Last week I had the pleasure of interviewing Dieter Drake, General Manager/CEO, Anthem Sport Events, and the mastermind behind the successful, and iconic, Tour of the Battenkill, America’s toughest road race. Our discussion focused on three areas:
- Why the Tour of the Battenkill has become so successful;
- How Anthem Sports was able to secure event sponsorship from corporations like Pepsi;
- The role community involvement played in the races success.
The goal of the interview was to provide cycling clubs key points, and insights, they can use in their event sponsorship efforts.
What key factors contributed to the growth and success of the Tour of the Battenkill?
Race Venue: Dieter discussed how the epic nature of the Tour of the Battenkill; up to 100 miles of racing across 8 sections of dirt roads, with 4,000 feet of climbing; has gained increasing popularity with cyclists who want to participate in European classics style racing in the North America. Being able to race a course, in the vein of the Tour of Flanders, Gent-Wevelgem and Paris-Roubaix, with 25% of the course comprised of dirt roads is not only different and challenging, but it is extremely alluring and appealing to many pro and amateur racers.
Community Support & Volunteers: Equally important to the races success has been the support from the Cambridge community. Think of it, Cambridge, NY has 1,000 residents, yet Dieter has 400 volunteers from the Cambridge community supporting his race every year! Volunteers provide event support, Fire & Rescue, Police and Infrastructure support.
Why has the community embraced The Tour of the Battenkill?
Problem: A town in need of new sources of revenue.
Cambridge, NY has historically been an agricultural community. The continued transformation of the U.S., away from its agricultural roots, to industry, and now to a service based economy, heavily impacted small, traditionally agricultural towns as Cambridge. Making matters worse was the loss of companies which helped support the local economy. Cambridge like so many other communities needed to find new avenues to drive revenue for the village and local businesses.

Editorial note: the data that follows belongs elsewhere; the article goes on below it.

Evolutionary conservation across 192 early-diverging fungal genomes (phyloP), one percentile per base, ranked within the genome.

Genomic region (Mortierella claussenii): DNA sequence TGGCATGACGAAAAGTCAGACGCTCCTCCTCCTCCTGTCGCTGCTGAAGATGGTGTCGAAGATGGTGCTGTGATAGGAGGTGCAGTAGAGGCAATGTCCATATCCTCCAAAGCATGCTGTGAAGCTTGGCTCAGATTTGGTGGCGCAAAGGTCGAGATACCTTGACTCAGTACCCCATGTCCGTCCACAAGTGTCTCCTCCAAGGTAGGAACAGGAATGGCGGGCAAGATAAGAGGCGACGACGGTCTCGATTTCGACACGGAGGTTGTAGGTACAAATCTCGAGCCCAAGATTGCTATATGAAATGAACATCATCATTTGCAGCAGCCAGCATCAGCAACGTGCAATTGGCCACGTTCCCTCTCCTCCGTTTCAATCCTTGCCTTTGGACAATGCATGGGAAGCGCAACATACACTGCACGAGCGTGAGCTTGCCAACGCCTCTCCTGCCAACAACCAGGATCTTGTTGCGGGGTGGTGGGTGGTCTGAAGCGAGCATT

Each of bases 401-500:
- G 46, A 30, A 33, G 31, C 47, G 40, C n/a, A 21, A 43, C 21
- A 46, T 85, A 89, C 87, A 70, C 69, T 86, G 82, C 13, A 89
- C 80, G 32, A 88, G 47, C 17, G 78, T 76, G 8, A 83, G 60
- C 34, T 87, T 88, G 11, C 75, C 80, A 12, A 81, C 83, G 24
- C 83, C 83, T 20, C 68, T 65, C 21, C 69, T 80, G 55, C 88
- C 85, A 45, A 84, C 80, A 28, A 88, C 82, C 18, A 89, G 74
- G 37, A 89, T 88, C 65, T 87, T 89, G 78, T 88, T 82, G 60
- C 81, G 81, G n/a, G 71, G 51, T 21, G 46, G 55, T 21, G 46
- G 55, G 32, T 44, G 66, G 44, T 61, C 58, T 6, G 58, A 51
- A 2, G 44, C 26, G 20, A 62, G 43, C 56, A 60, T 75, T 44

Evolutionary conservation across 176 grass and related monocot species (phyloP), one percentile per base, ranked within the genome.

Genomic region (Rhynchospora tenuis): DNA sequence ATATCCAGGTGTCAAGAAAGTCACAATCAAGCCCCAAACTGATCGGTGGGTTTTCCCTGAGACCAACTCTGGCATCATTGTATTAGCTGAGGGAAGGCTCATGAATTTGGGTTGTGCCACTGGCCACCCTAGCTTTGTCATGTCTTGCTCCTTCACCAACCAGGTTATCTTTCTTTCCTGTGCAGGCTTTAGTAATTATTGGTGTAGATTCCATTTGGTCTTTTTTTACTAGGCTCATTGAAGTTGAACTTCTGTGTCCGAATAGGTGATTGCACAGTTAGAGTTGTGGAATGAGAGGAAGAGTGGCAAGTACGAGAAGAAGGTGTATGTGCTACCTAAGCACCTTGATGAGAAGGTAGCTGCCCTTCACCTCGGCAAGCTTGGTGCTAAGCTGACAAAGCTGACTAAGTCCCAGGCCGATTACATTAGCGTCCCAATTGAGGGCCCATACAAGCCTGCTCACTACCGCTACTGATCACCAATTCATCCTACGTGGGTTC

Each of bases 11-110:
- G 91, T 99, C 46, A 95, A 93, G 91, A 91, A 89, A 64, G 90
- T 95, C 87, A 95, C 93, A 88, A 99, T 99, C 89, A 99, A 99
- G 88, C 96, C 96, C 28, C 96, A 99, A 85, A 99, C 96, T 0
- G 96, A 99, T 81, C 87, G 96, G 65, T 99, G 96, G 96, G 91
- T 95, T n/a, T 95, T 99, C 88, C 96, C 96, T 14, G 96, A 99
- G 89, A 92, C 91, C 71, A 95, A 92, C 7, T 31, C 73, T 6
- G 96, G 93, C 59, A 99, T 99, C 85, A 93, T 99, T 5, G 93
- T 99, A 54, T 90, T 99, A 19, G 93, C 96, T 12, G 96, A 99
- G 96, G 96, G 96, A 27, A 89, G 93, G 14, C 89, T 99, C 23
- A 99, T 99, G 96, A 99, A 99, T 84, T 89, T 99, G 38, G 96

Solution: Bicycle racing drives tourism and revenue for communities!
Jason Sumner’s VeloNews article “Battening Down The Hatches” describes how Dieter’s entree’ into event promotion of the Cambridge Valley Balloon Festival Classic bicycle race was the first step in “introducing bike racing – and it’s potential benefits – to an otherwise sleepy town trying to establish itself as a viable tourist destination.” Dieter’s efforts with the Cambridge Valley Balloon Festival Classic, and the Tour of the Battenkill, demonstrated how a unique, well run, bicycle race could provide a solution to a problem for the town. Scheduling the Tour of the Battenkill in April would achieve a couple of objectives:
Draw tourist to Cambridge, NY, during the early spring when “normally you could roll a bowling ball down Main Street and not hit anybody”, creating revenue opportunities for businesses and the local economy.
Help get people involved in the sport of cycling whether they were racing, participating in the Pro/Am Races or Bike Marathon, or volunteering.
Dieter’s strategy and event would help Cambridge and the local economy by:
- Bringing visitors to town, in a rapidly growing demographic, that would spend money and help provide a boost for the local economy.
- Driving tourism revenue during a traditionally slow time of year.
- Promoting Cambridge, NY and surrounding areas as a viable travel destination.